Tags:tech
April 13, 2015

A few more-or-less random observations about our industry, and various recent product releases:

  • Google Nexus 6 - Nice phone, but they lost one of the biggest competitive differentiators of the older 4 and 5 models: the price, and they did it with a more-niche phablet-sized device. Seems like a big mistake.
  • 2015 MacBook - Assuming they didn't screw up the keyboard too badly, Apple has something special here. Powerful enough to do what most people need, a Retina display, and highly portable. The single port seems like genius, in that it eliminates the need/desire for devices like the Henge Dock. It'll also be interesting to see how many of the new MacBook design elements make it to the Pro and Air.
  • Apple Watch - Another display to serve as a distraction, another battery to keep charged, and another device to maintain and upgrade? To me, the marginal benefit of carrying and maintaining the watch does not sufficiently offset the marginal costs. If it's more about style than function, then Apple has to make a compelling argument that the Edition watch is really worth 50 times the basic watch, despite the fact it's stylistically so similar.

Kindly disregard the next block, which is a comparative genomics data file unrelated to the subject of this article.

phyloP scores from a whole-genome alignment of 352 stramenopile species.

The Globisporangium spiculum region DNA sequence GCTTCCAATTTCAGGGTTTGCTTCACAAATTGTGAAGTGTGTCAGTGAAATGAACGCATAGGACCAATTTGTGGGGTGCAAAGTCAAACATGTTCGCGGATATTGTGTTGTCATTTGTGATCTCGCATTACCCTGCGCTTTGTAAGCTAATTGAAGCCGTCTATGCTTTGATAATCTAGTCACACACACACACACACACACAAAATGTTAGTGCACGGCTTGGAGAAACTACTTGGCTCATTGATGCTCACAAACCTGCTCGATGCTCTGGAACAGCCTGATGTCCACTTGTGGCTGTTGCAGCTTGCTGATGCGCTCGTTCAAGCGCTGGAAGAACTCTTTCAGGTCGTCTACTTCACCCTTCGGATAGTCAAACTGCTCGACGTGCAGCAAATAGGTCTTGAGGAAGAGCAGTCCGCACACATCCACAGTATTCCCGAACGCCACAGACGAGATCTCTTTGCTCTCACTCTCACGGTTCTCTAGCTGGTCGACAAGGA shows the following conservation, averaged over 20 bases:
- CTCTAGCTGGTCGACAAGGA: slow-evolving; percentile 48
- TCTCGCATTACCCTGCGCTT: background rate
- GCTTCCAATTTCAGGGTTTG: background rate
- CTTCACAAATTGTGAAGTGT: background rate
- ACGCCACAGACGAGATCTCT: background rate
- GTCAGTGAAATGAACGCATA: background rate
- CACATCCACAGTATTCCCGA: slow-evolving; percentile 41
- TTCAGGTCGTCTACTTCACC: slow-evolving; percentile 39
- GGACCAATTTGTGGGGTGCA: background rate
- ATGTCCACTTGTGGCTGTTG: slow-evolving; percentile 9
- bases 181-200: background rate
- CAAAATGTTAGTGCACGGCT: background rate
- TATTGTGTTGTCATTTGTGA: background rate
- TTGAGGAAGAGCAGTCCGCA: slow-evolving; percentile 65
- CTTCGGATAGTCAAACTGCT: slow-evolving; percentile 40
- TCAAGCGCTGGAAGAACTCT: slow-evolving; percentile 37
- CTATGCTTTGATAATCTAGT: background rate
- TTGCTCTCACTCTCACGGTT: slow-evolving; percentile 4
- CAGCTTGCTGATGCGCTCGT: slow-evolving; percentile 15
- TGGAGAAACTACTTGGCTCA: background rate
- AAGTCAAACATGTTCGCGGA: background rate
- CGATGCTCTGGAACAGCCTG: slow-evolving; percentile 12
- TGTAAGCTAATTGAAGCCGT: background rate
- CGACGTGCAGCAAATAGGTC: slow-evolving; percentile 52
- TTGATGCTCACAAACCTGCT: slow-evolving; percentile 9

Tags:tech
December 20, 2014

One of the key attributes I look for when writing and reviewing code is that code should express the intent of the developer more than the mechanism used to achieve that intent. In other words, code should read as much as possible as if it were a description of the end goal to be achieved. The mechanism used to achieve that goal is secondary.

Over the years, I’ve found this emphasis improves the quality of a system by making it easier to write correct code. By removing the distraction of the mechanism underneath the code: it’s easier for the author of that code to stay in the mindset of the business process they’re implementing. To see what I mean, consider how hard it would be to query a SQL database if every query was forced to specify the details of each table scan, index lookup, sort, join, and filter. The power of SQL is that it eliminates the mechanism of the query from consideration and lets a developer focus on the logic itself. The computer handles the details. Compilers do the same sort of thing for high level languages: coding in Java means not worrying about register allocation, machine instruction ordering, or the details of free memory reclamation. In the short-term, these abstractions make it easier to think about the problem I’m being paid to solve. Over a longer time scale, the increased distance between the intent and mechanism makes it easier to improve the performance or reliability of a system. Adding an index can transparently change a SQL query plan and Java seamlessly made the jump from an interpreter to a compiler.